Chinese Author Liao Yiwu to Receive German Peace Prize
The Board of Trustees of the Peace Prize of the German Publishers and Booksellers Association has chosen Chinese author Liao Yiwu to be the recipient of this year's Peace Prize.
Enlarge image A copy of Liao Yiwu's "Für ein Lied und hundert Lieder" (For a Song and a Hundred Songs) at a literary festival in Erlangen, Germany (2011). (© picture-alliance/dpa)
The award ceremony will take place during the Frankfurt Book Fair on October 14, 2012, in the city's historic St. Paul's Church (Paulskirche) and be broadcast live on the German public TV channel ARD.
In a statement the association hailed Yiwu as "a Chinese author who continues to wage an eloquent and fearless battle against political repression and who lends a clear and unmistakable voice to the downtrodden and disenfranchised of his country.
"In his prose and poetry, Liao Yiwu erects an evocative literary monument to those people living on the margins of Chinese society. The author, who has experienced first-hand the effects of prison, torture and repression, is an unwavering chronicler and observer who bears witness on behalf of the outcasts of modern China.
"The manuscript of his work 'For a Song and a Hundred Songs,' in which he tells of the brute force and dehumanizing conditions in Chinese prisons, was confiscated repeatedly by authorities. In response, he rewrote it several times and was eventually able to publish it in exile. As a Volksschriftsteller ('people's author') in the most comprehensive sense of the term, Liao Yiwu is an unrelenting advocate of human dignity, freedom and democracy."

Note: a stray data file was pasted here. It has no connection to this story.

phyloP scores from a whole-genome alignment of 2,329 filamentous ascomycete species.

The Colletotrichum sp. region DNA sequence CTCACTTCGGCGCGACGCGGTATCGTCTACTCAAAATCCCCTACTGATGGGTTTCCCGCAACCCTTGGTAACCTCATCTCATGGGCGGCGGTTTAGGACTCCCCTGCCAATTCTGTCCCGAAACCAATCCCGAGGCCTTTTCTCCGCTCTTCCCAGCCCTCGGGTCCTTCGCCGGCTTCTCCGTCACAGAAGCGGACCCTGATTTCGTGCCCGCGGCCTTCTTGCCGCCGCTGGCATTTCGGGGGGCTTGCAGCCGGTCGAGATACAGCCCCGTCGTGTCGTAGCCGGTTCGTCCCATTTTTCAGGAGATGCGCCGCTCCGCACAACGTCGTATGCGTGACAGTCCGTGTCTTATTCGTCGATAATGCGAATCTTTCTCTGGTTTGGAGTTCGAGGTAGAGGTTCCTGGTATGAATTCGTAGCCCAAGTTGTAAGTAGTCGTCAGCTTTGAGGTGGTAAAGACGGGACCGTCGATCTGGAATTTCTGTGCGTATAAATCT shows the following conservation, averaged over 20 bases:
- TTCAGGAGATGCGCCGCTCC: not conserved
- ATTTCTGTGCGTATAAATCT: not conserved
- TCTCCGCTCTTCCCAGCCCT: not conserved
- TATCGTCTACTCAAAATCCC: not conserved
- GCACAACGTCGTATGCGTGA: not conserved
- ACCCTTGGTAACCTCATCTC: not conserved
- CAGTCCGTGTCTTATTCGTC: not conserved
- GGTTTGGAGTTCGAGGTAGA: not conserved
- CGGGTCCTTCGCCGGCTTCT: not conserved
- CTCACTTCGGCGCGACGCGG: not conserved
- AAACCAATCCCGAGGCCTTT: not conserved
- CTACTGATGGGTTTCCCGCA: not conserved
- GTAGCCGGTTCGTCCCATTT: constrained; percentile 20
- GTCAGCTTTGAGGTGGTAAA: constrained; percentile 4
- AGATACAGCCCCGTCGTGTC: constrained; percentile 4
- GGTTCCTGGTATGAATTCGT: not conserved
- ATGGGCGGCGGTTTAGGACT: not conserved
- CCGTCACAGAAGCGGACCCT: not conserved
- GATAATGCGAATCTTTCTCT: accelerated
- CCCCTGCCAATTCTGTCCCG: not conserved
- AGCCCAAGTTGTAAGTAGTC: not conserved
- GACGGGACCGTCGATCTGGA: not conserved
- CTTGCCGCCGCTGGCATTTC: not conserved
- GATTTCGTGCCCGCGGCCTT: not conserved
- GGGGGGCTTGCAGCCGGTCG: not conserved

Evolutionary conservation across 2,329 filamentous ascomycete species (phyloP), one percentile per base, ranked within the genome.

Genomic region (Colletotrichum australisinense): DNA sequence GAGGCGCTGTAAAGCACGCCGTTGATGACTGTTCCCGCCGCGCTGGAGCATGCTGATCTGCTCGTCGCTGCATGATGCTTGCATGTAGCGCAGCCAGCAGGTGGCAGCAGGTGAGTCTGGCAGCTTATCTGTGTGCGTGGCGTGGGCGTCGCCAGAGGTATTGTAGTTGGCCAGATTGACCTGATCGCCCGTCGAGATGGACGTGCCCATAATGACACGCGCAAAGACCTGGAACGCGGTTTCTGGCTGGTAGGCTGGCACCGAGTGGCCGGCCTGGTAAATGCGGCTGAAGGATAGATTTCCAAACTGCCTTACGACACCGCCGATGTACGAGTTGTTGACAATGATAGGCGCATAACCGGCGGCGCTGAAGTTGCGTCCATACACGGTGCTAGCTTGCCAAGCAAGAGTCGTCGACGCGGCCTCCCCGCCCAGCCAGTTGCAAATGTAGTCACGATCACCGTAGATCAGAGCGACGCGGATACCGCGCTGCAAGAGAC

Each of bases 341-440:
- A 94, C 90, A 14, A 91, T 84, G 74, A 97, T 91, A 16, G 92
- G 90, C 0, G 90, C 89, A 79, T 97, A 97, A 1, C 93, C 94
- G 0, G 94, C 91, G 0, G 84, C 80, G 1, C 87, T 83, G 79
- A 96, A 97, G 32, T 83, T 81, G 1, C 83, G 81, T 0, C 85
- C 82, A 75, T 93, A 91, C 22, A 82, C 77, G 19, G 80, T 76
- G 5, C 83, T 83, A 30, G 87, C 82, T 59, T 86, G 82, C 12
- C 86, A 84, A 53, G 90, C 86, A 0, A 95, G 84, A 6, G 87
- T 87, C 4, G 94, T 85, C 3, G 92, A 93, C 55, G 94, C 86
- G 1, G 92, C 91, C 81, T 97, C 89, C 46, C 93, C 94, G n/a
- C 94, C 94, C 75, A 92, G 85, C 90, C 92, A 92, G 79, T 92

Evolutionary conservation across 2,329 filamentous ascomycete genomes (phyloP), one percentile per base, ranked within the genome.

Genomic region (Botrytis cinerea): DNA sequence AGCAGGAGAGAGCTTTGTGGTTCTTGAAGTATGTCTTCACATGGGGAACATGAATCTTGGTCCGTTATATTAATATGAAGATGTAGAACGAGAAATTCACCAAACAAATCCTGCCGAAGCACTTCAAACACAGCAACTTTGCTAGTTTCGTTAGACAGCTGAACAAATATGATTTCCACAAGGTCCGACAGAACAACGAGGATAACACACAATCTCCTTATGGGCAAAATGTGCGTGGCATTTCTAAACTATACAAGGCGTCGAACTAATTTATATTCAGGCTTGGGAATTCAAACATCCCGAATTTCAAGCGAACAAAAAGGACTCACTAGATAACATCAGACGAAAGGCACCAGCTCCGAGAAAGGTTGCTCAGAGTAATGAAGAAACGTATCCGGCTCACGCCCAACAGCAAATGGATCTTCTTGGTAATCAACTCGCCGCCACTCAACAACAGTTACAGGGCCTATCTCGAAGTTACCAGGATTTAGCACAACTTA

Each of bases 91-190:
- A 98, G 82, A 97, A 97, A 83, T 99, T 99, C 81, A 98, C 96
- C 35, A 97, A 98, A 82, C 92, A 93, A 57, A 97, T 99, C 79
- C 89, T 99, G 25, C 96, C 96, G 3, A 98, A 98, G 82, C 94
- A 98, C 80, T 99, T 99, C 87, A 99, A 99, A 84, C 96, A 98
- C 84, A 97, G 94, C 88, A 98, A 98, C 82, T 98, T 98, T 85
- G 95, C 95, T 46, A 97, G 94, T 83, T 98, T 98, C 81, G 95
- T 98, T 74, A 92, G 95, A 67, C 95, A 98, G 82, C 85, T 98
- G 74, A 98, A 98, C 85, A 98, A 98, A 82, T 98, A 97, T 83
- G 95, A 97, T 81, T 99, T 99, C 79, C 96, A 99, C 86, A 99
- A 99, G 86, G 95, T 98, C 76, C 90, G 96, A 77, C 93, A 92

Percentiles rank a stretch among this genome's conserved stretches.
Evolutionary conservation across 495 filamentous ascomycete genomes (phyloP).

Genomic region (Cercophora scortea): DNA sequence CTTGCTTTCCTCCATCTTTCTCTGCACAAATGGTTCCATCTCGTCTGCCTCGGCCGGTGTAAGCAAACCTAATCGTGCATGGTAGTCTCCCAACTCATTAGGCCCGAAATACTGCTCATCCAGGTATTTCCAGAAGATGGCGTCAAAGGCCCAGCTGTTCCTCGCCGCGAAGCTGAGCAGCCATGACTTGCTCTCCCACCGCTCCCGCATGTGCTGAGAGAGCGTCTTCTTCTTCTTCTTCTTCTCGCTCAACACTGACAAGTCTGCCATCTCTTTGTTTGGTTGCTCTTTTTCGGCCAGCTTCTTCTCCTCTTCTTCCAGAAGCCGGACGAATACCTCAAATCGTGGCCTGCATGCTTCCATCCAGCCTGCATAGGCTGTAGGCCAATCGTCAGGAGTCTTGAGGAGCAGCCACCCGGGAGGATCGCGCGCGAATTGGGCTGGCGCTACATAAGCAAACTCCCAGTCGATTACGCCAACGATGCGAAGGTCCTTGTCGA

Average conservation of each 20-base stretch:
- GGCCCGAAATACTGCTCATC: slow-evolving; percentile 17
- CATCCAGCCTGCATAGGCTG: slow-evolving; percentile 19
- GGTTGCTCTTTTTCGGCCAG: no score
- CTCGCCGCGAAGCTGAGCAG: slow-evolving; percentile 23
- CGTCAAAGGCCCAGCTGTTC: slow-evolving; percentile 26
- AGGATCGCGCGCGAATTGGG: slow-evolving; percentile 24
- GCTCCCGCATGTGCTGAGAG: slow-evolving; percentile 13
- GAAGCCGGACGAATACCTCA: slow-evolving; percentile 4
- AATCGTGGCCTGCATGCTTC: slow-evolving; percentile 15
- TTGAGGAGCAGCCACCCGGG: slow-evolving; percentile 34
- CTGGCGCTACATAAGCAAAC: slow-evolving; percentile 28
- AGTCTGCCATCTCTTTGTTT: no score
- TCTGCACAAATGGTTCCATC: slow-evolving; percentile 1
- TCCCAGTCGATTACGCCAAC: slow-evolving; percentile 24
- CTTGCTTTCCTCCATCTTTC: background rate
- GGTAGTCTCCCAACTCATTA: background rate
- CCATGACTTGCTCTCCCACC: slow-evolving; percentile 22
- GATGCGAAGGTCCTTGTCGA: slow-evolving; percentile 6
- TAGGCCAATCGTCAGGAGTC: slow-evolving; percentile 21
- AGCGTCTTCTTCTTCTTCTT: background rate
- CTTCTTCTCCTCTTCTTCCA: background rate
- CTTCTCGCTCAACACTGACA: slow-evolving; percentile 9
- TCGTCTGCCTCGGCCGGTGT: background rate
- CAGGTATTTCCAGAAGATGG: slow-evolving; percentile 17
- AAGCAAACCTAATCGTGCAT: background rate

Liao Yiwu, who is also a journalist and a musician, was born on August 4, 1958 in Chengdu, the capital of the Chinese province of Sichuan. With little formal schooling, he eventually landed after a series of menial jobs at a newspaper. Although he received several national poetry awards, by 1987 he was placed on an official "black list" and was banned from writing several times.
In February 1990, Yiwu was arrested and sentenced to four years in prison for "disseminating counterrevolutionary propaganda." After his release he earned a living as a street musician with his sole possession - a flute he had learned to play in prison.
Yiwu eventually escaped to Germany from China via Vietnam in 2011. He received a one-year scholarship in 2012 as part of the DAAD's (German Academic Exchange Service) Berlin artists program. At the end of the year, his latest work is due to be published in German under the title "Die Kugel und das Opium - Leben und Tod am Platz des Himmlischen Friedens" (The Ball and the Opium - Life and Death on the Square of Heavenly Peace).
Two of Yiwu's books - "The Corpse Walker: Real Life Stories: China From the Bottom Up" and "God is Red: The Secret Story of How Christianity Survived and Flourished in Communist China" - have been published in English. "For a Song and a Hundred Songs: A Poet's Journey Through a Chinese Prison" is due to be published in English in early 2013.
The Peace Prize has been awarded since 1950 and is endowed with a sum of 25,000 euros. Past winners include German author Hermann Hesse, former Czech President Vaclav Havel, and Turkish writer and Nobel laureate Orhan Pamuk.